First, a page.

Bouncing tracks

Hi everybody, I’m new here. I’ve not done any recording for years (before digital recording was commonly accessible), and I’m now considering whether to get and use audacity for home recording work.
So maybe this has been discussed but I didn’t find it on a search …

I understand Audacity will “only” multitrack up to 16 mono tracks - not bad for a freebie, but I just know I’ll want more! Years ago, when I was recording on actual reel-to-reel, we would expand by recording the first few tracks - maybe a “guide” guitar, plus several tracks for the drums (typically 8 or so) and then we would “bounce” the drum tracks down to a stereo pair (sending them out to the desk and mixing them back down onto two empty tracks on the tape), so now we were back to only having taken up 3 tracks, leaving 13 more to record all the other stuff; being only a first generation copy, and on good quality gear, you didn’t really loose much from the drums other than the ability to change your mind over the mix (!), but it allowed a lot more other instruments.
… so can you do the same thing in Audacity?

Render/export your 8 tracks of drums into one stereo file and then import it in a new project. Or you can “bounce” your 8 tracks by using the record button.

If the hardware and drivers support it, Audacity can record up to 32 tracks simultaneously.

The total number of tracks in a project is limited only by the capabilities of the hardware. On an i7 with SSD I can run a 3 minute project with 256 mono tracks, though Audacity is becoming a bit sluggish with this number of tracks.

Great, for the replies both of you - I can’t imagine I’ll ever want more than 32 tracks, so with a decent PC (I need to replace my laptop anyway) I should be able to get along without any bouncing at all, which will be absolute luxury relative to my past (ancient) experience!!

So on the subject of a new laptop, how would I be with an i5 machine with 4GB RAM and a 250GB SSD? Good enough? Worth the extra to go to i7 or not?

More RAM would be better.

I run 64-bit Xubuntu (Linux) with 8GB RAM and I rarely go above 50% usage, though occasionally I do exceed 50%.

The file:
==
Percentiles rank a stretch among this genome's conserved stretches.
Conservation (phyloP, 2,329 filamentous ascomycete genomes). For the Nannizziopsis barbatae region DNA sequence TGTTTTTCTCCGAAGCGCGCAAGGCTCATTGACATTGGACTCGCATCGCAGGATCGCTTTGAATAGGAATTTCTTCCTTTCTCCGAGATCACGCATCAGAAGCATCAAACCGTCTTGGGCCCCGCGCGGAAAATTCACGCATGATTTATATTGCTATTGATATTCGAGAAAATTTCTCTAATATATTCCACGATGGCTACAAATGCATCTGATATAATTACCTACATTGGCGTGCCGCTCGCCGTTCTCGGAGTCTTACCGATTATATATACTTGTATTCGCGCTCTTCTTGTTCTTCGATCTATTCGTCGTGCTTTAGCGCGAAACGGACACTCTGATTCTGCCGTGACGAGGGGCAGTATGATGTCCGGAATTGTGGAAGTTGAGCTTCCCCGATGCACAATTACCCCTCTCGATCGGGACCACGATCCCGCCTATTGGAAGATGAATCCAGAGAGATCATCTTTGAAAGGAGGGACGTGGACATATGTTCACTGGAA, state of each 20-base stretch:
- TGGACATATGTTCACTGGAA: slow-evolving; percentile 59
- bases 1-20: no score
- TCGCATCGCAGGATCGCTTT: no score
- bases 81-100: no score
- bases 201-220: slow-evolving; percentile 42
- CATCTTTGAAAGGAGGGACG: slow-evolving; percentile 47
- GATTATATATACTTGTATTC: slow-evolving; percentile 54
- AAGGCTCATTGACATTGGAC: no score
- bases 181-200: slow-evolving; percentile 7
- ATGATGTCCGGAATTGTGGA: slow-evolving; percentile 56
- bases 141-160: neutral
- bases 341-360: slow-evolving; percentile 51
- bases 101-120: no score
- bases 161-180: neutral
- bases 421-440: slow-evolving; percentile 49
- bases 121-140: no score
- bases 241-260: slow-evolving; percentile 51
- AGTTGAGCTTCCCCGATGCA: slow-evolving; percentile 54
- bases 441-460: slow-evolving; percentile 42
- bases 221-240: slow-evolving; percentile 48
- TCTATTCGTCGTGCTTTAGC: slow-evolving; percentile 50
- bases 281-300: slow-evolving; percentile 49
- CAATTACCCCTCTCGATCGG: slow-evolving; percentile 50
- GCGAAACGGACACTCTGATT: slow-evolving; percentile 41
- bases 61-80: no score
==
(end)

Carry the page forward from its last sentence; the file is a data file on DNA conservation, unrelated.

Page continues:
Windows 10 requires a LOT more RAM.

Microsoft state that 64-bit Windows 10 requires a minimum of 2 GB. That’s just to boot the operating system.
4GB should be just about adequate most of the time for light use, but there are likely to be times when the system grinds to a halt due to lack of RAM.
My advice would be at least 8 GB RAM, preferably more if you will be using Windows.

SSDs are wonderful :smiley:
250 GB should be plenty for normal running, but if you have a lot of big files (such as a big collection of videos), then an external HDD can be useful as additional storage.

An i5 processor should give pretty good performance unless you are expecting to do things that are particularly CPU intensive. Audacity isn’t CPU intensive. My laptop has an i7, though most of the time I wouldn’t notice the difference if I had an i5 - it’s only when I’m running multiple demanding apps at the same time (for example, running Windows in a virtual machine, while compiling C++ code, while doing something else) that the benefits of the i7 are relevant. Currently I have a load of tabs open in Firefox while recording with Audacity and my CPU is running at around 16%.

If you’ve not already got it, save a bit of cash for audio equipment, such as a nice sound card and microphone. The audio input on most laptops are somewhere between poor and dreadful.